I think that even the staunchest stenographer will baulk at attempting to spin the result today in the Court of Session as a “favourable settlement” for the impecunious saviour of Sevco.
However, firstly a hat tip to the Fitba Fifth Estate.
Despite the weather crisis across central Scotland, the folk from the Scottish Football Monitor (SFM) had someone in court.
Their contemporaneous account on Twitter was timely and value added.
Rugger Guy just messaged me and brought my attention to this piece of December 22nd last year.
His view is that it is still worth reading because of the ruling today.
So here it is.
A well-placed source has told me that several of the main players in the Sevco High Command had a telephonic sit down a few days ago.
Their working plan was that the Court of Session would probably hear the case for the allotted two days and then go off to wisely deliberate.
The hope would be that a judgement would not be handled down until mid-summer at the earliest.
This would give the chaps in the Blue Room enough time to engineer an emotionally driven share issue.
You may have already seen the hilarious video from Club 1872 where it is claimed that the fans “saved the club” in 2012.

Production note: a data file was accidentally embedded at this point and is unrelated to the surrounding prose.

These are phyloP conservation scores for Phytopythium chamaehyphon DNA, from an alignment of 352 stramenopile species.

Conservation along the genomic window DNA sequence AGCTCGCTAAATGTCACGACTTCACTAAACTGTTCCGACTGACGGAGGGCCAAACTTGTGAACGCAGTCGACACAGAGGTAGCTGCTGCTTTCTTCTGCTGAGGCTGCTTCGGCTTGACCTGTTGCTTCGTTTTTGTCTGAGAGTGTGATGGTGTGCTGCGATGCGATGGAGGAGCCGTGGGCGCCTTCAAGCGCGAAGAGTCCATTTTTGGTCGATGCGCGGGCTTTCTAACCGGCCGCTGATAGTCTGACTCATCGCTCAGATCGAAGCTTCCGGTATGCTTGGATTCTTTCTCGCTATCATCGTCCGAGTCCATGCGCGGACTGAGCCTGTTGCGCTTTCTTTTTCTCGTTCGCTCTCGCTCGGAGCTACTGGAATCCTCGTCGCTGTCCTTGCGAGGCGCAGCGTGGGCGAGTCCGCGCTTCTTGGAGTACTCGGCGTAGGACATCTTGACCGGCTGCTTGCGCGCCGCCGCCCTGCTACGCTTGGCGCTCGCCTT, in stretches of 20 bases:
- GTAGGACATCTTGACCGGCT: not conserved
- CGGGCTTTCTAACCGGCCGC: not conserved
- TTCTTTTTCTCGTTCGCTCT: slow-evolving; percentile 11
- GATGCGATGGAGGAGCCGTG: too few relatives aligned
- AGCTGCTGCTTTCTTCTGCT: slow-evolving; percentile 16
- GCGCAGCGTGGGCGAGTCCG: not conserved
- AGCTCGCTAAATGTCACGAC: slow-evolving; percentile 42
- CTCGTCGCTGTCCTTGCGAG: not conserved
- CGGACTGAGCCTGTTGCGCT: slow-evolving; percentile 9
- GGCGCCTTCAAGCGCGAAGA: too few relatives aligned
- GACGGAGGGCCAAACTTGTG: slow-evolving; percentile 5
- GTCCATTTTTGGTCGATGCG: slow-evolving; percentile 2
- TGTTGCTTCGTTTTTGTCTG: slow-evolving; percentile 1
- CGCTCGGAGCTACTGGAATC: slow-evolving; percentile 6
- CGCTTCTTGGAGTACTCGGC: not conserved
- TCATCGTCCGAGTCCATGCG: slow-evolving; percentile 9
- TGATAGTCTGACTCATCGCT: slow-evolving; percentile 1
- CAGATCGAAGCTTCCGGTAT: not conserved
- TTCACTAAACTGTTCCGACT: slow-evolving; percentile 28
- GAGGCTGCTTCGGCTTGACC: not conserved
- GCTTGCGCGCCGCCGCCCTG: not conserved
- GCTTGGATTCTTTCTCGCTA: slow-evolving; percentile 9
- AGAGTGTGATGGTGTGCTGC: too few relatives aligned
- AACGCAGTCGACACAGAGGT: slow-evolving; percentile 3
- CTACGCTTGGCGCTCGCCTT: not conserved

They need to believe that.
They really do.
Consequently, the grief of liquidation has ossified them into an incurable denial.
Of course, they should have been assisted out of this paralysed state by the local media.
There were some promising signs in the summer of 2012 that the painful truth would be offered up to The People.
Instead, the stenographers have played their shameful role in pretending that Sevco is Rangers ever since.
The chaps in the press box now obediently regurgitate venal fantasies.
However, journalists should stick to the facts.
So here they are:
Mr King/NOAL will now have to deposit £11m in an escrow account AND fund a prospectus.
Moreover, that document will have to be entirely upfront about the financial prospects of Rangers International Football Club (RIFC).
I’m told that the usual price for a prospectus is in the range of £300-500k.
However, this one could cost more because of the glib and shameless track record of Little Lord Impecunious of Johannesburg.
The full nature of the arrangement with Close Brothers, including the penalties for default, would also have to be laid out in the prospectus.
Dave King had a plan to play for time with the Take Over Panel ruling.
The hope was that before the time was up something would emerge, like a new investor/fool who would dig him out of this hole.
As they say in the military a bad plan is better than no plan.
Well, that plan ended today.
Lords Carloway, Glennie and Drummond-Young called time on it.